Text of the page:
• I’ve been around dry curing pork hams many years ago but my Dad was the lead man so to speak. I’ve been doing a lot of home work and even picked up a Frig for curing. So the University of KY published a really good paper on this topic. At this point my cure mix will consist of salt with the appropriate amount of Instacure #2, brown sugar, black pepper - spend about 60 days in the frig and the I will Cold Smoke it. But then I ran across an article that talked about Sodium Erythorbate and so I bought a pound from Waltonsinc along with some other stuff. The directions for use says to use 0.0546875 lb per 100 pounds of meat! I’m curing a 20-25 pound country ham! So I’m thinking I have really misunderstood the use of Sodium Erythorbate. Can someone educate me? I believe I may have bought something that I have no use for… but maybe not.

  • Power User Canning Team Orange Regular Contributors Veteran Masterbuilt

    waltons has a conversion chart for smaller amts. just break it down by grams per lb. and use it that way

  • craigrice Thanks for the reply. I just share the following with the disclaimer for anyone who might read this - that I know next to nothing about curing meats and what I offer here is my interruption of what I have read. “A little knowledge can be dangerous” so beware. I’m sure there are people on the F***m that are experts in curing meat.

    After doing a little more research on the use of Sodium Erythorbate - apparently it is intended for use in processed meats and not as in aid for Dry/Air curing Hams? My guess is (and it is strictly a guess) if I were making a 100 lbs of sausage I would want to incorporate 24.805833 grams of Sodium Erythorbate - 25 pounds of sausage would require 6.2 grams etc… The only way I would know of to incorporate that small amount of material evenly into ground meat would be to dilute the Sodium Erythorbate into water or some kind of liquid carrier. These are incredibly small quantities to work with.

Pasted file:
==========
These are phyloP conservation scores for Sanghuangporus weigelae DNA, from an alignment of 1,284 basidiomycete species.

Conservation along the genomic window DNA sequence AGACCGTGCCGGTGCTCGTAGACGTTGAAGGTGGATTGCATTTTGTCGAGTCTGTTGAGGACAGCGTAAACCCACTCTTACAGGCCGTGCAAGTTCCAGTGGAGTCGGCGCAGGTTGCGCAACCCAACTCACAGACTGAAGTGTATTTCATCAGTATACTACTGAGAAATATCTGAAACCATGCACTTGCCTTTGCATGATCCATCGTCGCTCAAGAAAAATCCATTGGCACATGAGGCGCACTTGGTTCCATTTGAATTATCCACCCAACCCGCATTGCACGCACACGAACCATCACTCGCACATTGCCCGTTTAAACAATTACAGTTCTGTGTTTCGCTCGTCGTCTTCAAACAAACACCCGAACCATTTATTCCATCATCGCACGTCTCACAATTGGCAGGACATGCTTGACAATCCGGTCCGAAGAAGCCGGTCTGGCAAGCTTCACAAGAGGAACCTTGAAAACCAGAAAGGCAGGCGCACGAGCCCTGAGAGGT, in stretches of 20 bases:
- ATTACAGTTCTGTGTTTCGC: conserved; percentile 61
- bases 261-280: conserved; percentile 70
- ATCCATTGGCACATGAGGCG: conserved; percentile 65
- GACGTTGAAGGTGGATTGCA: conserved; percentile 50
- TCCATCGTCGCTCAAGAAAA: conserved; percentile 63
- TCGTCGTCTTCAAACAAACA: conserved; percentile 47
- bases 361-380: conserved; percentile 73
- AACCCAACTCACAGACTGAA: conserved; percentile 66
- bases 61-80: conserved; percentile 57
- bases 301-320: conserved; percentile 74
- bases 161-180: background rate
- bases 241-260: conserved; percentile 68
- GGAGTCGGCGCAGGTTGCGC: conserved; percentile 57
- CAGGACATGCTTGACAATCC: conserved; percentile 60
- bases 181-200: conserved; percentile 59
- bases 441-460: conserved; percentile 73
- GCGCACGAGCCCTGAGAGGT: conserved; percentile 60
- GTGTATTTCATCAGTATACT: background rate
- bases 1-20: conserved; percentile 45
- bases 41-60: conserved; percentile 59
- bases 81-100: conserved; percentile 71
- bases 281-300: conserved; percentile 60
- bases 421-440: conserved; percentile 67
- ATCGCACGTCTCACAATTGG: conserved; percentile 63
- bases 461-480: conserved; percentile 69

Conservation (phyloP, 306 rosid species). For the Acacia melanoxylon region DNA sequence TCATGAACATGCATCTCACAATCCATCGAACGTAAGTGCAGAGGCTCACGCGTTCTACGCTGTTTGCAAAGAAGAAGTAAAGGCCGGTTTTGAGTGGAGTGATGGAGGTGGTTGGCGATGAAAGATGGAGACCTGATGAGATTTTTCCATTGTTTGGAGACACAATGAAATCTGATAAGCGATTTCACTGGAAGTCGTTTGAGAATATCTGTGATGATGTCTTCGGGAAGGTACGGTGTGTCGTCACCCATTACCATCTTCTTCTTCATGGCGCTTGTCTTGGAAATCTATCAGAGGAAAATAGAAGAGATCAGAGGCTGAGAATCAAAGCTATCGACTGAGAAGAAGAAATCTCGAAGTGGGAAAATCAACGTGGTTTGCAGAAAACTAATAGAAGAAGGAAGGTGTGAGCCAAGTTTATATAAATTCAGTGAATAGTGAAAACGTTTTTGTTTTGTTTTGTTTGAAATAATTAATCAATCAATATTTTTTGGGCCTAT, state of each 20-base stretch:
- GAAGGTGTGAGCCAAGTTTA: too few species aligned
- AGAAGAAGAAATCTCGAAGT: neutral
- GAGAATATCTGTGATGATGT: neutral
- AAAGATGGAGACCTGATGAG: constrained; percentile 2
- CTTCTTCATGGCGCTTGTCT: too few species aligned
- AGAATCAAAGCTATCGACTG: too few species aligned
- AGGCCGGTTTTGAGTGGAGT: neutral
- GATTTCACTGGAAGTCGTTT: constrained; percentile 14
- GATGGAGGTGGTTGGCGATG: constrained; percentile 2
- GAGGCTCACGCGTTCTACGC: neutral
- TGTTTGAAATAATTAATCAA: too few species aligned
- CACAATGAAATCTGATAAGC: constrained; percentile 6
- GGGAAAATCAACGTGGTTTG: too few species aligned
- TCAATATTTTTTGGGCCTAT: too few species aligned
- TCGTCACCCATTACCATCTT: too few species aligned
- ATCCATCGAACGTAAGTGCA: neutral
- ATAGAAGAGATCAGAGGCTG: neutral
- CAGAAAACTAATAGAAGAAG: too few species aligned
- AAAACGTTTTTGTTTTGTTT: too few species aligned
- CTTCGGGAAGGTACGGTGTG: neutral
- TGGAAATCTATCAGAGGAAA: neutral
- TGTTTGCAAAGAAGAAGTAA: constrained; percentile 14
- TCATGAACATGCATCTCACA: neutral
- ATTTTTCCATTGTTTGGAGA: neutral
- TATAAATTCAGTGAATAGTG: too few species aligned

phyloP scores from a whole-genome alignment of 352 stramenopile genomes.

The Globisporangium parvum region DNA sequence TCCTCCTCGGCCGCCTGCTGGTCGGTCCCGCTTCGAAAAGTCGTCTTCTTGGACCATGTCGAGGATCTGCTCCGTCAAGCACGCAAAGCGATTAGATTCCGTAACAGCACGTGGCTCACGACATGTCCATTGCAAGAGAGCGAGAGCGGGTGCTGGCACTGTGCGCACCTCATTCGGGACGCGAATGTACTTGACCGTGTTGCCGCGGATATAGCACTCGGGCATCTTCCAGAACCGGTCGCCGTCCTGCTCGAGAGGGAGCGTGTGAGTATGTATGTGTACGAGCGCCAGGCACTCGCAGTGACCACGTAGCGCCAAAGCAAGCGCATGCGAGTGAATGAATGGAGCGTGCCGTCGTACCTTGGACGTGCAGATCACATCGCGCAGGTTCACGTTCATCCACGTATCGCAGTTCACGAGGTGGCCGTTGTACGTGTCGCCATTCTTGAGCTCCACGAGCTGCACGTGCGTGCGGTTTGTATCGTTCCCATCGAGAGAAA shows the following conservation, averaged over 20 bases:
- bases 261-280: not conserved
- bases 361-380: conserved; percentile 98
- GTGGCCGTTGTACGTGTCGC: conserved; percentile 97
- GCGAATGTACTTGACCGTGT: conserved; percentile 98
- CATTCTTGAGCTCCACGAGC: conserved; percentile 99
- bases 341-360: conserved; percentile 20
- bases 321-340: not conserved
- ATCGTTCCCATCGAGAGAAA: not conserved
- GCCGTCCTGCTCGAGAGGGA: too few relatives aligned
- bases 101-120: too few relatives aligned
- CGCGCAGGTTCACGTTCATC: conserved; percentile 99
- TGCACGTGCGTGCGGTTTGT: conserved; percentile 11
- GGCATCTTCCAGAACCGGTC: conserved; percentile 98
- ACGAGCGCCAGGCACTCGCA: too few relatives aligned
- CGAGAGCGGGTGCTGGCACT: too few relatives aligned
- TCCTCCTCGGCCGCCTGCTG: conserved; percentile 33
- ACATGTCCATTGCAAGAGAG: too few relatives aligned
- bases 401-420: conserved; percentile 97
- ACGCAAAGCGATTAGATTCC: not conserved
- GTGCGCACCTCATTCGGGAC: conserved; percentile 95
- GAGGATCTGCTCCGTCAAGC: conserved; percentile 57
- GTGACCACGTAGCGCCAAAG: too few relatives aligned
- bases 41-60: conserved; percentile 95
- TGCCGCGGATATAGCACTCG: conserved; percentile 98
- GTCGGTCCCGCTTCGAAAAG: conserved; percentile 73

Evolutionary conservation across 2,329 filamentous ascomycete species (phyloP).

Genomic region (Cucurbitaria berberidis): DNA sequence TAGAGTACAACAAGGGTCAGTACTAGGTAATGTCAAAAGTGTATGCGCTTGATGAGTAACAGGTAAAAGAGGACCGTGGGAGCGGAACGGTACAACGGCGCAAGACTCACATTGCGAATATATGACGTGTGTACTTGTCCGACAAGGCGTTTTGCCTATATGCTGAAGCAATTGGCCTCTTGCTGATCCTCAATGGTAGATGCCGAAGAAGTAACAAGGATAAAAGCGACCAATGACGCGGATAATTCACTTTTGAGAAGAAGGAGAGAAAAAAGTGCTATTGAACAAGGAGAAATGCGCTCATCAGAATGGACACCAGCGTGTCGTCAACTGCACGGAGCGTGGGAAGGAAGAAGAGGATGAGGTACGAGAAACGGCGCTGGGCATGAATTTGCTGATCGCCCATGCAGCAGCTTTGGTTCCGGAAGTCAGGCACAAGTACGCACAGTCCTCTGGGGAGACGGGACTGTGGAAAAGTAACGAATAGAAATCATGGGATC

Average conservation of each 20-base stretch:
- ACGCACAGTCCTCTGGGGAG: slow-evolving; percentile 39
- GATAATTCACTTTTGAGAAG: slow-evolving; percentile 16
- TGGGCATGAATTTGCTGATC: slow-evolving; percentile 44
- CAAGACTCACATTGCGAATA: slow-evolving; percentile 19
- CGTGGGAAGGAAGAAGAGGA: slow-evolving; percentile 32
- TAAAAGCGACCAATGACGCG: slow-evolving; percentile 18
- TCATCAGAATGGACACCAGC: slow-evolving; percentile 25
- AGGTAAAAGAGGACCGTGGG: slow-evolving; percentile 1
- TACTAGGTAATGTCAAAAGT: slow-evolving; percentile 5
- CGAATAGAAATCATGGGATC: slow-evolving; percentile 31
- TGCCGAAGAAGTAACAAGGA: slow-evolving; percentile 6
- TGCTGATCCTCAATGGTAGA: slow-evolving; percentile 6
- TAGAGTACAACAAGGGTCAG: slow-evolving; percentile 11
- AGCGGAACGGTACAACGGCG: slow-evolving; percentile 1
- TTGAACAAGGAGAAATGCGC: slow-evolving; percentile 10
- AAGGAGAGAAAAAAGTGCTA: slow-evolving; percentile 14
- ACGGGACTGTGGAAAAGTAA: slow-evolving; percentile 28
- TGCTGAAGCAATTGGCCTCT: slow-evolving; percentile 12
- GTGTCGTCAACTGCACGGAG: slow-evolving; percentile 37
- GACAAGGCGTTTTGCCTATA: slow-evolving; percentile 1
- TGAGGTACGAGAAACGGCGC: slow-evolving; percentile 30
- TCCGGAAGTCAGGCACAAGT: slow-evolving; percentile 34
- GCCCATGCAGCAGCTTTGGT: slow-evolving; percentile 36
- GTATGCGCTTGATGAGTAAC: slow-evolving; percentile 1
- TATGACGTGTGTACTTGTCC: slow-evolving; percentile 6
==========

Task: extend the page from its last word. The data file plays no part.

I would not know of any way to incorborate Sodium Erythorbate into the process of Dry/Air curing hams - I could if I were wet curing by virtue of submerging and/or injection . I think I recall that the FDA requires the addition of Sodium Erythorbate to any meat that has had Nitrate/Nitrite used in the process to reduce or prevent the formation of Nitrosamines which is a known carcinogenic. Nitrosamines are generated from unconverted Nitrite. Nitrite needs to be converted into nitric oxide.

    Sure would like to hear from one of you experts out there on Air/Dry Curing whole hams. 🙂

  • Power User Canning Team Orange Regular Contributors Veteran Masterbuilt

    send Jonathon an e mail or a post he can answer that or he can ask there in house person who is in charge of those type of things

  • Team Blue

    If you look on you tube there is a video by I believe the university of Kentucky that goes thru the process

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